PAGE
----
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Harassment and Illegal Eviction


Harassment refers to any behaviour by a landlord which interferes with the tenant's ability to enjoy living in his/her home in peace. This behaviour is intended to make the tenant leave the property and can include a wide range of actions, such as intimidation, cutting off (or restricting) access to essential utility services, entering the property without notice or allowing the property to fall into disrepair.

Illegal eviction is where a landlord actually evicts a tenant without following the proper legal process. This can include a landlord simply changing the locks without serving a proper Notice to Quit or obtaining a court order.

In cases of harassment and illegal eviction, the Council will try to negotiate with the landlord to resolve the problems and (in the case of illegal eviction) get you back into the property. However, if this fails, the Council can prosecute a landlord under the Protection from Eviction Act 1997. Both harassment and illegal eviction are criminal offences and a successful prosecution by the Council will result in the landlord receiving a heavy fine or, in very serious cases, being sent to prison.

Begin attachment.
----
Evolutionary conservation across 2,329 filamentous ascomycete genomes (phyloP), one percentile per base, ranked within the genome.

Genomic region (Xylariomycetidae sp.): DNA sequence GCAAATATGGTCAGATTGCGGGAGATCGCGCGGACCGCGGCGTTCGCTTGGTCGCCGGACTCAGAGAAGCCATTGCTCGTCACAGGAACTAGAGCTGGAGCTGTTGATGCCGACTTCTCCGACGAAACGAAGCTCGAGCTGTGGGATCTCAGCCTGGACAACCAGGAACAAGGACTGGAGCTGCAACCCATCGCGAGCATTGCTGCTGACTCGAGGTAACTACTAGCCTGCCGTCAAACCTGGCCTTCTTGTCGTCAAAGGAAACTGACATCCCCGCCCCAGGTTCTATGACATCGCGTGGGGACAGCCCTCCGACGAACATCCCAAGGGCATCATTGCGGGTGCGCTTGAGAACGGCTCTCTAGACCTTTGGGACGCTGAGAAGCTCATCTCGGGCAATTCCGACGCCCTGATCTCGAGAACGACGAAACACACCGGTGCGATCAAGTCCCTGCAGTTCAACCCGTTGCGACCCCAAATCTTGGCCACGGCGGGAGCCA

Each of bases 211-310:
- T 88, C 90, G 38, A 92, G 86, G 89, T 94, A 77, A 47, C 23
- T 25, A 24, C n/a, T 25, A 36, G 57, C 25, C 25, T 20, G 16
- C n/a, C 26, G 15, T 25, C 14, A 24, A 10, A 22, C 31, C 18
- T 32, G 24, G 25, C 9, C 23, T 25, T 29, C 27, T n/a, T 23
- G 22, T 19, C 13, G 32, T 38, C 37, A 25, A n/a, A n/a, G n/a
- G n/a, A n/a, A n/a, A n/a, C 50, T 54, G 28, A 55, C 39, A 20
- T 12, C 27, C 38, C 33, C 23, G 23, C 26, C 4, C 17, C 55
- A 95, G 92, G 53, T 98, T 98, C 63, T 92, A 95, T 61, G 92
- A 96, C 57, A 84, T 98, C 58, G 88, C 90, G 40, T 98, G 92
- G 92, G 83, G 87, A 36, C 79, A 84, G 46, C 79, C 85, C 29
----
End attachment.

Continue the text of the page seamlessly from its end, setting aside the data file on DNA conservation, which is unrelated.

If you are a landlord and you are unsure of the correct way to legally evict a tenant, you should contact the Council before taking any action. The Council will advise you on the correct procedure to follow to ensure that you do not break the law. A good rule of thumb to remember is that although the property is your bricks and mortar it is your tenant's home and you can only enter by invitation or by court order. The only exception to this rule is in cases of real emergency - flood, fire, etc.

The following links may be helpful:

For landlords:  Gaining possession of a privately rented property let on an assured shorthold tenancy (PDF) [138KB] (opens new window)

For tenants:   My landlord wants me out (PDF) [255KB] (opens new window)